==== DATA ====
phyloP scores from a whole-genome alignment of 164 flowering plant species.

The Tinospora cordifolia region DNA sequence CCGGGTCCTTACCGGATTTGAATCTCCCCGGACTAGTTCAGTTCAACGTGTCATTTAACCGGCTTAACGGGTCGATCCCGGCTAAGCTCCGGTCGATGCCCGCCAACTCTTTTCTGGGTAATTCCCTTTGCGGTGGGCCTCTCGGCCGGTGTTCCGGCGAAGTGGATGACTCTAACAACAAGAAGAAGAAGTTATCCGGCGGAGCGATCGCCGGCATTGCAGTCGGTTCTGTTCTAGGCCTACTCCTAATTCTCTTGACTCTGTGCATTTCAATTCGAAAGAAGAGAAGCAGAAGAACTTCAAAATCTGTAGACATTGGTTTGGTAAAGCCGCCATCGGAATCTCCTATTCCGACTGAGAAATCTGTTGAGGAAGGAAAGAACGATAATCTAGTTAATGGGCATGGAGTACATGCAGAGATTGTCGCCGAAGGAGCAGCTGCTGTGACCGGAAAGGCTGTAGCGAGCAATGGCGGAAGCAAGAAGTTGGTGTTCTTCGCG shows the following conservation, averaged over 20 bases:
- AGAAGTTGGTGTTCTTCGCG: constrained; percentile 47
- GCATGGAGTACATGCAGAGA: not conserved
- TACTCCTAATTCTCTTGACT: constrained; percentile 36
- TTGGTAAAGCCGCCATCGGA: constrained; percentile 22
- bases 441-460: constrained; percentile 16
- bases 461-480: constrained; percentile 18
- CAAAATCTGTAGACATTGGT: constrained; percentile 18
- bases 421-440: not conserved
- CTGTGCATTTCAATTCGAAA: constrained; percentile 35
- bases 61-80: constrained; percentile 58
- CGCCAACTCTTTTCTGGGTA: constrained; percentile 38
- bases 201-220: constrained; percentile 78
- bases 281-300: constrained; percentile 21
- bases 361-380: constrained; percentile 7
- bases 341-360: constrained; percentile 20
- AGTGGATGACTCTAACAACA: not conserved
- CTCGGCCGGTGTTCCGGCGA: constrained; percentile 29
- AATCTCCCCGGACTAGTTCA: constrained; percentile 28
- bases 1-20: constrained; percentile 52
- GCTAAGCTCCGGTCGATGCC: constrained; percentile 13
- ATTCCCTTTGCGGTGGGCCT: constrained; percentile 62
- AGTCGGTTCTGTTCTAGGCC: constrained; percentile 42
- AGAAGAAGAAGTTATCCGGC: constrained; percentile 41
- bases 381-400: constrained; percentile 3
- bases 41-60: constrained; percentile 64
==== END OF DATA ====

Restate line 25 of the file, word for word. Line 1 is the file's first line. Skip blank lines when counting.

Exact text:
- AGAAGAAGAAGTTATCCGGC: constrained; percentile 41